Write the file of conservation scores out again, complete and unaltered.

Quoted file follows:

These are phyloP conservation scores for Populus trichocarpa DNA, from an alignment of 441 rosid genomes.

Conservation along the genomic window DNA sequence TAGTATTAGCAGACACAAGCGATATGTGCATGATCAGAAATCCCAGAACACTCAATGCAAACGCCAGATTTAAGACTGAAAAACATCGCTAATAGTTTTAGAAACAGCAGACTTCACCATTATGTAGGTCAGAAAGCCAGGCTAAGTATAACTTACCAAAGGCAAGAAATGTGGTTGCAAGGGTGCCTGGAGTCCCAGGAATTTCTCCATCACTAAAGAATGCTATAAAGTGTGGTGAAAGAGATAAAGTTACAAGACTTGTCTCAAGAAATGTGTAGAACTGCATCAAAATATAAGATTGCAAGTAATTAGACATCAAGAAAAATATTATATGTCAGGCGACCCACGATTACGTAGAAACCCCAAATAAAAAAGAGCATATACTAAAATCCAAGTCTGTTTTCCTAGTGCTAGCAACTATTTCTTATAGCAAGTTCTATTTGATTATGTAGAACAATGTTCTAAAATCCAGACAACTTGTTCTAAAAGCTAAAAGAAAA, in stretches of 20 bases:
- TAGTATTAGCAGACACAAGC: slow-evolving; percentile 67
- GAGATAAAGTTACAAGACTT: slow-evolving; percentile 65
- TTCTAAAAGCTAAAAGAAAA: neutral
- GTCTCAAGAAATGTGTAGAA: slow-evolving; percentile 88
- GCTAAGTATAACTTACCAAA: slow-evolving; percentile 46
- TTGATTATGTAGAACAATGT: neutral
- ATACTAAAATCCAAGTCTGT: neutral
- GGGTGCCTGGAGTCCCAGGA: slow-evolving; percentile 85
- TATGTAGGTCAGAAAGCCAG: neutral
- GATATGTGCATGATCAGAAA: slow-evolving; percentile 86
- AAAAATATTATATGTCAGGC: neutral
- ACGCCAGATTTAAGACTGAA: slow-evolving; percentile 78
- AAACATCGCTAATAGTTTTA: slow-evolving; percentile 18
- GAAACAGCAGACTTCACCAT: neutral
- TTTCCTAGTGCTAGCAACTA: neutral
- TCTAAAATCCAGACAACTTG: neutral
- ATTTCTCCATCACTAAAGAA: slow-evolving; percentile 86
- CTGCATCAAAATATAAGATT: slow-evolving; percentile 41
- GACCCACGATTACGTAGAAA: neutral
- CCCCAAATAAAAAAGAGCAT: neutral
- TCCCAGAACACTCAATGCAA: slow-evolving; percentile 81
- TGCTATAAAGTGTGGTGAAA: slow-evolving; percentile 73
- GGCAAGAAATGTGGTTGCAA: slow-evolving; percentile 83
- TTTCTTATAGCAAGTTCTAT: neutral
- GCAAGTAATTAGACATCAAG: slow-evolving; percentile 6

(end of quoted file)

These are phyloP conservation scores for Populus trichocarpa DNA, from an alignment of 441 rosid genomes.

Conservation along the genomic window DNA sequence TAGTATTAGCAGACACAAGCGATATGTGCATGATCAGAAATCCCAGAACACTCAATGCAAACGCCAGATTTAAGACTGAAAAACATCGCTAATAGTTTTAGAAACAGCAGACTTCACCATTATGTAGGTCAGAAAGCCAGGCTAAGTATAACTTACCAAAGGCAAGAAATGTGGTTGCAAGGGTGCCTGGAGTCCCAGGAATTTCTCCATCACTAAAGAATGCTATAAAGTGTGGTGAAAGAGATAAAGTTACAAGACTTGTCTCAAGAAATGTGTAGAACTGCATCAAAATATAAGATTGCAAGTAATTAGACATCAAGAAAAATATTATATGTCAGGCGACCCACGATTACGTAGAAACCCCAAATAAAAAAGAGCATATACTAAAATCCAAGTCTGTTTTCCTAGTGCTAGCAACTATTTCTTATAGCAAGTTCTATTTGATTATGTAGAACAATGTTCTAAAATCCAGACAACTTGTTCTAAAAGCTAAAAGAAAA, in stretches of 20 bases:
- TAGTATTAGCAGACACAAGC: slow-evolving; percentile 67
- GAGATAAAGTTACAAGACTT: slow-evolving; percentile 65
- TTCTAAAAGCTAAAAGAAAA: neutral
- GTCTCAAGAAATGTGTAGAA: slow-evolving; percentile 88
- GCTAAGTATAACTTACCAAA: slow-evolving; percentile 46
- TTGATTATGTAGAACAATGT: neutral
- ATACTAAAATCCAAGTCTGT: neutral
- GGGTGCCTGGAGTCCCAGGA: slow-evolving; percentile 85
- TATGTAGGTCAGAAAGCCAG: neutral
- GATATGTGCATGATCAGAAA: slow-evolving; percentile 86
- AAAAATATTATATGTCAGGC: neutral
- ACGCCAGATTTAAGACTGAA: slow-evolving; percentile 78
- AAACATCGCTAATAGTTTTA: slow-evolving; percentile 18
- GAAACAGCAGACTTCACCAT: neutral
- TTTCCTAGTGCTAGCAACTA: neutral
- TCTAAAATCCAGACAACTTG: neutral
- ATTTCTCCATCACTAAAGAA: slow-evolving; percentile 86
- CTGCATCAAAATATAAGATT: slow-evolving; percentile 41
- GACCCACGATTACGTAGAAA: neutral
- CCCCAAATAAAAAAGAGCAT: neutral
- TCCCAGAACACTCAATGCAA: slow-evolving; percentile 81
- TGCTATAAAGTGTGGTGAAA: slow-evolving; percentile 73
- GGCAAGAAATGTGGTTGCAA: slow-evolving; percentile 83
- TTTCTTATAGCAAGTTCTAT: neutral
- GCAAGTAATTAGACATCAAG: slow-evolving; percentile 6